The mean value in Quantum Mechanics is the average result obtained when a large number of measurements are made on identical systems, i.e. systems in the same state |Ψ(t)>.
For the harmonic oscillator
<X> = <Φn|X|Φn> = 0,  <P> = <Φn|P|Φn> = 0.
The mean value of X and P in an eigenstate of H is always zero.

The classical mean value can be defined as the average result obtained when a large number of measurements are made on the same system at different times, or when a large number of measurements are made at the same time on different systems, whose phases are randomly chosen.
xavg = (xM/T)∫0Tcos(ωt + φ)dt = 0,  T = 2π/ω = period,
or
xavg = (xM/2π)∫0cos(ωt + φ)dφ = 0.
pavg = -mv = -(mωxM/T)∫0Tsin(ωt + φ)dt = 0,  or  pavg = -(mωxM/2π)∫0sin(ωt + φ)dφ = 0.

For a harmonic oscillator of well-defined energy <X> = xavg = 0,  <P> = pavg = 0.
But we have to remember that the classical and quantum mechanical mean value are interpreted differently.

In a similar way the quantum mechanical and the classical root-mean-square deviation are interpreted differently.
In Quantum Mechanics we define
(ΔX)2 = <X2> - <X>2 = <X2>,  (ΔP)2 = <P2> - <P>2 = <P2>.
X2 = (ħ/(2mω))(a + a)(a + a) = (ħ/(2mω))(aa + aa + aa + aa),
P2 = -(mħω/2)(a - a)(a - a) = (mħω/2)(-aa + aa + aa - aa).
n|aan> = <aΦn|aΦn> ∝ <Φn-1n+1> = 0.
n|aa|Φn> = <aΦn|aΦn> ∝ <Φn+1n-1> = 0.
n|aa|Φn> = <aΦn|aΦn> = n.
n|aan> = <aΦn|aΦn> = n + 1.
<X2> = (ħ/(2mω))(2n + 1) = (ħ/(mω))(n + ½).
<P2> = (mħω/2)(2n + 1) = mħω(n + ½).
ΔXΔP = (n + ½)ħ.
ΔXΔP = ½ħ for n = 0, i.e. for the ground state.

For a classical harmonic oscillator with energy E = (n + ½)ħω we have
E = ½mω2xM2 = (n + ½)ħω,  xM2 = 2(n + ½)ħ/(mω) = 2(ΔX)2.
ΔX = xM/√2.
pM =  mωxM = √2mωΔX =  √2ΔP.
ΔP = PM/√2.
The quantum mechanical root mean square deviations ΔX and ΔP are proportional to the classical maximum amplitude and maximum momentum.
The classical root-mean-square deviation is given by
x2avg= (xM2/T)∫0Tcos2(ωt + φ)dt = (ΔX)2.
p2avg = (pM2/T)∫0Tsin2(ωt + φ)dt = (ΔP)2.
For a harmonic oscillator of well defined energy we obtain the same root-mean-square deviations.  But again we have to remember that the classical and quantum mechanical root-mean-square deviation are interpreted differently.

Coherent states
Ehrenfest’s theorem states d<X>/dt = <P>/m,  d<P>/dt = -<dU(x)/dt> = -mω2<X>.
In an eigenstate of the Hamiltonian <X>(t) and <P>(t) are zero at all times.  However if the state vector |Ψ(0)> is a linear superposition of energy eigenstates then <X>(t) and <P>(t) satisfy the classical equations of motion and behave like the classical position and momentum as a function of time.

Proof:
|Ψ(0)> = ∑ncnn>,  |Ψ(t)> = ∑nexp(-iEnt/ħ)cnn>.
<x(t)> =  ∑nn'cn*cnexp(-i(En - En)t/ħ)<Φn|X|Φn'>
n|X|Φn'> = (ħ/(2mω))1/2[(n'+1)1/2δn,n'+1 + (n+1)1/2δn+1,n'].
<x(t)> = (ħ/(2mω))1/2[ ∑n'cn'+1*cn(n'+1)1/2exp(iωt) + ∑ncn*cn+1(n+1)1/2exp(-iωt)]
=  (ħ/(2mω))1/2n(n+1)1/2(cn+1*cn exp(iωt) + cn*cn+1exp(-iωt))
=  (ħ/(2mω))1/2n(n+1)1/2(Re(cn+1*cn)2cos(ωt) - Im(cn*cn+1)2sin(ωt))
= A(cosφ cos(ωt) - sinφ sin(ωt)) = A cos(ωt + φ).
where Acosφ = (ħ/(2mω))1/2n√(n+1) 2Re(cncn+1*),
Asinφ = (ħ/(2mω))1/2n√(n+1) 2Im(cncn+1*).

Similarly,  <P(t)> = -A mω sin(ωt + φ).

Conclusion:
If we want a quantum mechanical wave packet to behave like a classical particle we have to build it as a linear superposition of energy eigenstates.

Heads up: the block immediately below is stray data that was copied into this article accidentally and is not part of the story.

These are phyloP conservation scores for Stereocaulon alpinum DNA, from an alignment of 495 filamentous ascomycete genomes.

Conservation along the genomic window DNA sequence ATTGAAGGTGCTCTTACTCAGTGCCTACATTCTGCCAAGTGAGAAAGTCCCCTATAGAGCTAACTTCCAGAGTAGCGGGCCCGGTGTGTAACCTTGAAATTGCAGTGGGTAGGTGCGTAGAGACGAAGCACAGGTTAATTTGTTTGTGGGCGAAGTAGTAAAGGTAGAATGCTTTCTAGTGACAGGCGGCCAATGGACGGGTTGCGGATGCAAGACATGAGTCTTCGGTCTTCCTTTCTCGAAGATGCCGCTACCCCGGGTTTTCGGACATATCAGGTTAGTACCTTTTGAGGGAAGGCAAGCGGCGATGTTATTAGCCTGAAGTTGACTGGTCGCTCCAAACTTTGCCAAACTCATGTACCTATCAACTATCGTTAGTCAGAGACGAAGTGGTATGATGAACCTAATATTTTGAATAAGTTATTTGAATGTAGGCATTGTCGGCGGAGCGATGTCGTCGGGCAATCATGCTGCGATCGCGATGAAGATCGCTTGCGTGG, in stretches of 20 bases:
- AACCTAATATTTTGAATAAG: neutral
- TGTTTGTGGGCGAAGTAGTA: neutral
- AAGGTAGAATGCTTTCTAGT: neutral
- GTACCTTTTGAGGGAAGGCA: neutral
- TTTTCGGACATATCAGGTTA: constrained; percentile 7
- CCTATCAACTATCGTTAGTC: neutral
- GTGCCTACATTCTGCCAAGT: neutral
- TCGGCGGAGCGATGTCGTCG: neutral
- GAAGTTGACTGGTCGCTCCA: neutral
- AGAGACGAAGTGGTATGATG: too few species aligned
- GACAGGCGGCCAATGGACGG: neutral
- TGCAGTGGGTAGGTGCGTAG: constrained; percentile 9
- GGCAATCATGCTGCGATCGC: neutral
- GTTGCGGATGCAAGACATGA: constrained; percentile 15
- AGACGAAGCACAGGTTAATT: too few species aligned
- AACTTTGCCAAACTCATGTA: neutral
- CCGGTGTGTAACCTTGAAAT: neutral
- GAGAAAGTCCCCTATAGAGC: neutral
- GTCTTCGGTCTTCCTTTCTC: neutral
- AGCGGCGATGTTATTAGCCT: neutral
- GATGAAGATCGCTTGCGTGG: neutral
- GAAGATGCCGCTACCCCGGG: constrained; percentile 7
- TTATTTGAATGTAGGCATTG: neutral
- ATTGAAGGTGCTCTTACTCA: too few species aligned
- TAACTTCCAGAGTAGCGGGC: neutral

Problem:

For a one-dimensional simple harmonic oscillator we may define raising and lowering operators
a = (mω/(2ħ))1/2(X + iP/(mω)),  a = (mω/(2ħ))1/2(X - iP/(mω)),
with properties
a|n> = √(n) |n - 1>,  n ≠ 0, a|n> = 0, b = 0, and
a|n> = √(n + 1) |n + 1>.
(a)  Show by direct calculation that the ground state of the oscillator satisfies
(ΔX)2(ΔP)2 = ¼|<[x,p]>|2,
and hence is a minimum uncertainty state.
(b)  A coherent state of a one-dimensional oscillator, |b>, may be obtained by applying the finite displacement operator exp(-iPb/ħ) to the ground state eigenket |0>.   Here b is the displacement distance.  Using this definition of a coherent state, prove that the coherent state is also a minimum uncertainty state.

• Solution:
(a)  Let  Xs = (mω/ħ)1/2X,  Ps =  (mωħ)-1/2P.
a = (2)-1/2(Xs + iPs), a = (2)-1/2(Xs - iPs).
Xs = (2)-1/2(a + a),  PS = i(2)-1/2(a - a),  {Xs,Ps] = i.
(ΔX)2 = <X2> - <X>2,  (ΔP)2 = <P2> - <P>2.
For the harmonic oscillator in its ground state <X> = <P> = 0.
<Xs2> = ½<0|aa + aa + aa + aa|0> = ½<0|aa|0> = ½.
<Ps2> = -½<0|aa - aa - aa + aa|0> = ½<0|aa|0> = ½.
<Xs2><Ps2> = ¼.  <X2><P2> = ¼ħ2.  [X,P] = iħ.  |<[X,P]>|2 = ħ2.
Therefore (ΔX)2(ΔP)2 = ¼|<[X,P]>|2,
the ground state is a minimum uncertainty state.

(b)  Consider two operators A and B.
If Each of these operators commutes with the commutatot [A,B], then exp(A + B) = exp(A) exp(B) exp(-½(A,B]).  (Proof)
The operator exp(-iPb/ħ) = exp(c(a - a)).  [a,-a] = I.  The commutator is the identity operator and commutes with a and a,
Therefore  exp(ca) exp(-ca) exp(-c2/2).
Here c = -b(mω/(2ħ))1/2.
|b> = exp(c(a - a))|0> = exp(-|c|2/2)∑n=0(cn/√(n!))a|0>,
since |n> = (n!)-1/2(a)n|0>.
|b> is an eigenstate of the lowering operator a.
a|b> = exp(-|c|2/2)∑0(cn/(√n!))a|n> = c exp(-|c|2/2)∑1(cn(√n)/(√n!))|n-1>
= c exp(-|c|2/2)∑1(cn-1/√((n-1)!))|n-1> = c exp(-|c|2/2)∑0(cn/(√n!))|n> = c|b)>.
The eigenvalue of a is c.
|Ψ(t)> = U(t,0)|b> = exp(-iHt/ħ)|b> = exp(-|c|2/2)∑0(cn/(√n!))exp(-i(n + ½)ωt)|n>
= exp(-iωt/2) exp(-|c|2/2)∑0(cn/(√n!))exp(-inωt)|n> =  exp(-iωt/2) exp(-|c'|2/2)∑0(c'n/(√n!))|n>,
with c' = c exp(-iωt), |c'| = |c|.
|ψ(t)> is an eigenstate of a  with eigenvalue c’.
<x(t)> = (ħ/(2mω))1/2<a + a>(t) = (ħ/(2mω))1/2(<aψ(t)|ψ(t)> + <ψ(t)|aψ(t)>)
= (ħ/(2mω))1/2(c'* + c').
<X(t)>2 = (ħ/(2mω))(c'* + c')2.
<X2(t)> = (ħ/(2mω))<a†2 + a2 + 2aa + 1>(t) = (ħ/(2mω))((c'* + c')2 + 1).
(ΔX)2 = (ħ/(2mω)).
<P(t)> = i(mωħ/2)1/2<a - a>(t) = i(mωħ/2)1/2(c'* - c').
<P(t)>2 = -(mωħ/2)(c'* - c')2.
<P2(t)> = -(mωħ/2)<a†2 + a2 - 2aa - 1>(t) = -(mωħ/2)((c'* - c')2 - 1).
(ΔP)2 = (mωħ/2).
ΔXΔP = ħ/2.
The coherent state is also a minimum uncertainty state.